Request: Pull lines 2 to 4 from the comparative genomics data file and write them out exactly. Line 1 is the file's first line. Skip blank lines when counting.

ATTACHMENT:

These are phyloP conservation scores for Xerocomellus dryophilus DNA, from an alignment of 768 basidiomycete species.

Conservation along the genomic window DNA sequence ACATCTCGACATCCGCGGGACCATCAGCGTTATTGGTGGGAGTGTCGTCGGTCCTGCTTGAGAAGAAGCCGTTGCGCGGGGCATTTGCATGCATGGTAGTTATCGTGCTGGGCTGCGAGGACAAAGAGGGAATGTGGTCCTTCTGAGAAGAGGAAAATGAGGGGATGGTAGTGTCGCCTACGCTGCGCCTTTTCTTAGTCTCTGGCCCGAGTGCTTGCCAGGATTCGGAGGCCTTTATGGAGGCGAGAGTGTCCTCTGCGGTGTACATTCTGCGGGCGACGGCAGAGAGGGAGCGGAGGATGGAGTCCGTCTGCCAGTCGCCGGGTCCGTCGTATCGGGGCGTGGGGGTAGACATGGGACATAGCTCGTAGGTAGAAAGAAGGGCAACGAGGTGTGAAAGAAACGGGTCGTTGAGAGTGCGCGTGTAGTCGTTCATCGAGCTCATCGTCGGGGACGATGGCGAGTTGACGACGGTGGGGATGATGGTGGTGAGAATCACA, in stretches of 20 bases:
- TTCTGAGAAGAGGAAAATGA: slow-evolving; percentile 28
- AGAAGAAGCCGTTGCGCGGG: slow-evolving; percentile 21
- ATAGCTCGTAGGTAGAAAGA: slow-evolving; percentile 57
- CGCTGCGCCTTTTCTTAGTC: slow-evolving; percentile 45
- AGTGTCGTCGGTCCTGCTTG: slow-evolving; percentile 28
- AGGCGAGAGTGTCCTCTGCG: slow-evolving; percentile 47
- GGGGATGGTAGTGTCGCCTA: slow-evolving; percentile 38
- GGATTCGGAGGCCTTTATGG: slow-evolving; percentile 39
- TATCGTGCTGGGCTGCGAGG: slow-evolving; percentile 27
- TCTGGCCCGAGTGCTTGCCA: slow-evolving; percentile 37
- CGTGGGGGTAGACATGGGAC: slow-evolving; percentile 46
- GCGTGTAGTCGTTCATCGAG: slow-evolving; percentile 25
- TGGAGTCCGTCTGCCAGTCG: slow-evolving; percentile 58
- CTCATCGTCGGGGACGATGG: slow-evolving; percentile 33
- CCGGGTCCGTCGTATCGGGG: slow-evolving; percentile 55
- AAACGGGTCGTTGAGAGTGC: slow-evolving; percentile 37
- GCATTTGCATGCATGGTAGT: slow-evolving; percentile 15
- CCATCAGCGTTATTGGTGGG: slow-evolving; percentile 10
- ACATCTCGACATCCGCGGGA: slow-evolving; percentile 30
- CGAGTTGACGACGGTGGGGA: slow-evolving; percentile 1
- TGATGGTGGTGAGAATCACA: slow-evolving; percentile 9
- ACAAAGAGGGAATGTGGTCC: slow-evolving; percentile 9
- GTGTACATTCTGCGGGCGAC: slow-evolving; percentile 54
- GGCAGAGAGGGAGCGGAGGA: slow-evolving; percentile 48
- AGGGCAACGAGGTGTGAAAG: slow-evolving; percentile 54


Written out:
Conservation along the genomic window DNA sequence ACATCTCGACATCCGCGGGACCATCAGCGTTATTGGTGGGAGTGTCGTCGGTCCTGCTTGAGAAGAAGCCGTTGCGCGGGGCATTTGCATGCATGGTAGTTATCGTGCTGGGCTGCGAGGACAAAGAGGGAATGTGGTCCTTCTGAGAAGAGGAAAATGAGGGGATGGTAGTGTCGCCTACGCTGCGCCTTTTCTTAGTCTCTGGCCCGAGTGCTTGCCAGGATTCGGAGGCCTTTATGGAGGCGAGAGTGTCCTCTGCGGTGTACATTCTGCGGGCGACGGCAGAGAGGGAGCGGAGGATGGAGTCCGTCTGCCAGTCGCCGGGTCCGTCGTATCGGGGCGTGGGGGTAGACATGGGACATAGCTCGTAGGTAGAAAGAAGGGCAACGAGGTGTGAAAGAAACGGGTCGTTGAGAGTGCGCGTGTAGTCGTTCATCGAGCTCATCGTCGGGGACGATGGCGAGTTGACGACGGTGGGGATGATGGTGGTGAGAATCACA, in stretches of 20 bases:
- TTCTGAGAAGAGGAAAATGA: slow-evolving; percentile 28
- AGAAGAAGCCGTTGCGCGGG: slow-evolving; percentile 21